I went to a really interesting seminar this week organised by Food Thinkers Collaboration about Ecofeminism with Professor Mary Mellor of Northumbria University and renowned food investigative journalist Shelia Dillon. Ecofeminism is a word if I’m honest I’ve never come across before but I found a lot of what was discussed made sense in relation to food and food production.
Ecofeminism was originally seen as women caring for the world but that view is now seen as a bit touchy feely. Instead it takes from the green movement a concern about the impact of human activities on the non-human world and from feminism the view of humanity as gendered in ways that subordinate, exploit and oppress women.
Discussed at the seminar is the role modern economics plays in relying on women’s roles and nature’s resilience to support the way we live and how our food is produced.
Prof. Mellor put forward the theory of economic man and women’s work, although these roles aren’t gender defined, its more to give examples of the difference between two different approaches to food production.
Economic man (or woman)
This is seen as the current model of how we produce and value food and farming. It’s about creating personal wealth from exploiting resources. It’s about producing food merely for consumption and market growth. An example of this to me is fast food companies spending millions on TV adverts to sell a £1.99 burger. Food production is geared up to produce more, sell more, make more money with no thought about food waste, impact on the environment, public health or true cost accounting. It is also about our disembodiment to nature, seasonal food or even night and day.
Examples of this is the hidden work that women and men do that isn’t valued as there’s no cost or monetary amount attached to it. This is about looking after a home, cooking and cleaning, looking after sick or ill family members or children but it can also be seen in relation to nature, biodiversity and the ecosystem. This work is vital to our health and wellbeing, often going on in the background supporting us in our daily lives without giving it much thought. Almost like the clean air we breathe and take for granted. Because it isn’t valued in the way it should be it is seen as less important and therefore open to exploitation. An initiative like Free Range Dairy, organic or biodynamic could be considered ‘niche’ as it’s in direct contrast to the industrial production of our dairy and food. It’s not looking to produce millions of litres of milk, at the cheapest price, undervaluing a nutritious food product and making it a commodity.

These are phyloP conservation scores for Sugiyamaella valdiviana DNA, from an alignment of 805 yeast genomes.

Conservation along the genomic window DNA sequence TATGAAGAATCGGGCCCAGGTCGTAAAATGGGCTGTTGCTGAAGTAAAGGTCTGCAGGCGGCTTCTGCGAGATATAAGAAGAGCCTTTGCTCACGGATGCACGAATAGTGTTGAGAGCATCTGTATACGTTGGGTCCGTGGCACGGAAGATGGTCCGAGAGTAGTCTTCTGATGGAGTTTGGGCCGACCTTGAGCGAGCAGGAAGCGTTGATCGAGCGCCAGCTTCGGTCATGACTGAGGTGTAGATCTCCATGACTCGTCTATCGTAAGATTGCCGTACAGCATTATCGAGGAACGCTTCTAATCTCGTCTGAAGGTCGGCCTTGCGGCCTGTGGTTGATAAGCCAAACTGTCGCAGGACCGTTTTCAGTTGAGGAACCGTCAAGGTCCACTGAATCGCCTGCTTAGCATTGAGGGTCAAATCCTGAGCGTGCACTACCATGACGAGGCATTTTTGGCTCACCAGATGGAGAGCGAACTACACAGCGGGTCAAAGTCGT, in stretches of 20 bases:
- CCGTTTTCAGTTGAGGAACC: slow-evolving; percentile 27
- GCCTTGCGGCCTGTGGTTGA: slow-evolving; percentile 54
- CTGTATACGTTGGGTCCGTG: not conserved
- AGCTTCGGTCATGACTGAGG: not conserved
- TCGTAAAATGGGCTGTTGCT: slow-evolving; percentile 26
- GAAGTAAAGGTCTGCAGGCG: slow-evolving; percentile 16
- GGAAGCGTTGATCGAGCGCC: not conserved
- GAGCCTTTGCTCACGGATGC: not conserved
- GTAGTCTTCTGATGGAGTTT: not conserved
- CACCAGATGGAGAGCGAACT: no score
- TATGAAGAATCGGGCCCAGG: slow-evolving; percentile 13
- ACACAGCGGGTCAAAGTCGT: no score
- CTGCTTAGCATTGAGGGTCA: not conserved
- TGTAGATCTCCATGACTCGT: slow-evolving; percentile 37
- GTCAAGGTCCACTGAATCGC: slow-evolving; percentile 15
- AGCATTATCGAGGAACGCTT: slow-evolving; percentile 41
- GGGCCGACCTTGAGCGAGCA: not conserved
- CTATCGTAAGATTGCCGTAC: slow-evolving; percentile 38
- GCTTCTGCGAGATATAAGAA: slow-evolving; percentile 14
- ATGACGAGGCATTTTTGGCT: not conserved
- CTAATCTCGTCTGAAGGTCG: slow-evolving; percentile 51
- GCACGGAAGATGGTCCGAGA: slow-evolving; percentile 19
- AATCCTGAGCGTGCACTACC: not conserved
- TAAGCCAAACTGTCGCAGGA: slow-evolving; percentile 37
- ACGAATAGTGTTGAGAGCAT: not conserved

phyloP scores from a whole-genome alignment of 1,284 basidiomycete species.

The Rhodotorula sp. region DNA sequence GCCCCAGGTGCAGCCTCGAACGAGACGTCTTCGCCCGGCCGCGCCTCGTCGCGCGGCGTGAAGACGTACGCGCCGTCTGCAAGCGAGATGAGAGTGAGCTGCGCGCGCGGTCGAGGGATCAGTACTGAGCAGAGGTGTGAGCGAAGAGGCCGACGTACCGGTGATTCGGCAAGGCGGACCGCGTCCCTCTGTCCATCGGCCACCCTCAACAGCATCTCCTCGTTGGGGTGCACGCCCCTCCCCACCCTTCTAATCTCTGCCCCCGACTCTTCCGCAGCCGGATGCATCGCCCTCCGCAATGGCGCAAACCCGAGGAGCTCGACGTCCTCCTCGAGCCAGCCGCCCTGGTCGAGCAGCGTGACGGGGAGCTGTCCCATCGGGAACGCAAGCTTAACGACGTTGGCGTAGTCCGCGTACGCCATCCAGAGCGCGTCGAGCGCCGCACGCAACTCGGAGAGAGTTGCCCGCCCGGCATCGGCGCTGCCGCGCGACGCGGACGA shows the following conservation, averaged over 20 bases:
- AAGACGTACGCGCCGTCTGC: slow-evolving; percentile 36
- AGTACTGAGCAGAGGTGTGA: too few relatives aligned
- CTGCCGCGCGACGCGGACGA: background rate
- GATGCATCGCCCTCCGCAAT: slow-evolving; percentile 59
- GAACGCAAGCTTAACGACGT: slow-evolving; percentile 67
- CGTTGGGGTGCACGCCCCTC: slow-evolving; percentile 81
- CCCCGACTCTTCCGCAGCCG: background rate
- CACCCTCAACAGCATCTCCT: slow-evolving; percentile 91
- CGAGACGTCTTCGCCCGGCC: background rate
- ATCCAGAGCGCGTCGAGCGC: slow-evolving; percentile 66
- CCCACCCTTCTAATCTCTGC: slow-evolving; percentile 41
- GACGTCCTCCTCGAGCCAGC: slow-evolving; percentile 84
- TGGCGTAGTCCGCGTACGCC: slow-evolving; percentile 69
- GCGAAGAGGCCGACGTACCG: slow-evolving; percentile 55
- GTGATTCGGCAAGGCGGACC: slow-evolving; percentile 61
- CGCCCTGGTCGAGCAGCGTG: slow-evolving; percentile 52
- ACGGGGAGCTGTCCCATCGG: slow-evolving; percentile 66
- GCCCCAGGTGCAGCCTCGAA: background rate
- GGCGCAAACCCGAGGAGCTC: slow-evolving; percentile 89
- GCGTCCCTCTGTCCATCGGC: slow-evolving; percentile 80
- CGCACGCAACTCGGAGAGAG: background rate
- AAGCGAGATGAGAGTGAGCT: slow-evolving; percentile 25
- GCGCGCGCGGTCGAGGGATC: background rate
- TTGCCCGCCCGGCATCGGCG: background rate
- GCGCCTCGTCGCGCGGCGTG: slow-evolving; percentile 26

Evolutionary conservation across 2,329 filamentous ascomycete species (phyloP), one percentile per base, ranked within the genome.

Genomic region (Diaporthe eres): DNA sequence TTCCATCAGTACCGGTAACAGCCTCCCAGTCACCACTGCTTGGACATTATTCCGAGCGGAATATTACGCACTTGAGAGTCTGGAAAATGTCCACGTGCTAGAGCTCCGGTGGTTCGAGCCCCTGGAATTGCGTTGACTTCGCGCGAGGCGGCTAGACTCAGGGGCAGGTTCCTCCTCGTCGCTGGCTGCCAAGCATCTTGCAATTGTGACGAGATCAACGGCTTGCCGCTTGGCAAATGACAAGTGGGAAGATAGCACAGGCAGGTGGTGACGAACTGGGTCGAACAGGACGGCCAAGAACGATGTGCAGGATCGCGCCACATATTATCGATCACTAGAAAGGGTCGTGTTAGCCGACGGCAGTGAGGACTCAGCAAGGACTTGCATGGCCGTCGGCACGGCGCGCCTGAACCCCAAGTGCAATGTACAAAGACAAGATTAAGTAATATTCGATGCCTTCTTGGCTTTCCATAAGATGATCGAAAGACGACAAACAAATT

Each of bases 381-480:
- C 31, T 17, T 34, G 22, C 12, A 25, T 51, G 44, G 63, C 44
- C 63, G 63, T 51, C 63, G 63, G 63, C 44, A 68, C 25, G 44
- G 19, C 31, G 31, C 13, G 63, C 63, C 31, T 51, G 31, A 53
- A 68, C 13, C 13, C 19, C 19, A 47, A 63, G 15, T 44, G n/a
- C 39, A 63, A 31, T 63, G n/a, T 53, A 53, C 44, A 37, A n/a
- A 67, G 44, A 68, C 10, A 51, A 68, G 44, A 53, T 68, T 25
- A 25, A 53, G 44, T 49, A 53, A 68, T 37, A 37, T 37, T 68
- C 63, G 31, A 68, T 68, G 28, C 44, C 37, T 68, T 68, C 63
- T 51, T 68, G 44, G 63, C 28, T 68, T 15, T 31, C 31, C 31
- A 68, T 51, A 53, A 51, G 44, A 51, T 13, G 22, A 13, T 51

Shelia Dillon spoke about her lightbulb moment when a pesticide scare in America got her started on investigative journalism. The pesticide was Aldicarb, one of the most widely used pesticides internationally, and is also one of the most environmentally toxic. Aldicarb was used as a pesticide alongside potatoes but ended up getting into the water systems leading to illness and the destruction of healthy ecosystems. A good example of the war on nature to create efficient ways to make money and push the cost of the clean up onto the tax payers.
The points raised in the presentation made me think about the conflict right now between the Industrialisation of our dairy production in the guise of efficient food production and food security for the growing population. But these food systems are propped up by the cost being passed onto the NHS, Environmental Agency, Water Companies combined with the undervaluing of our dairy business and the resilience of nature. Once we have a bigger population the resilience of nature to support industrial farming systems could break under the strain. We’ve already seen resistance to our last defence antibiotics breached by industrial pig farming in China. What’s next?
We have to ask ourselves, do we want to begin to make changes now while we still have a resilient nature in place or do we want to continue and be forced to make changes because some natural disaster has befallen us?
I think one solution is to take the ‘niche’ label off food and farming systems like Free Range Dairy and others as collaboration between a variety of systems that can work together, produce food and not impose on the environment is key to success. We have to find the most sustainable way to ensure we have safe food and a functioning ecosystem as valuable natural resources will come under unsurmountable pressures. It might not make as much money for food corporations as our present practices, but they live on this planet too and when it goes wrong we’re all in the same boat.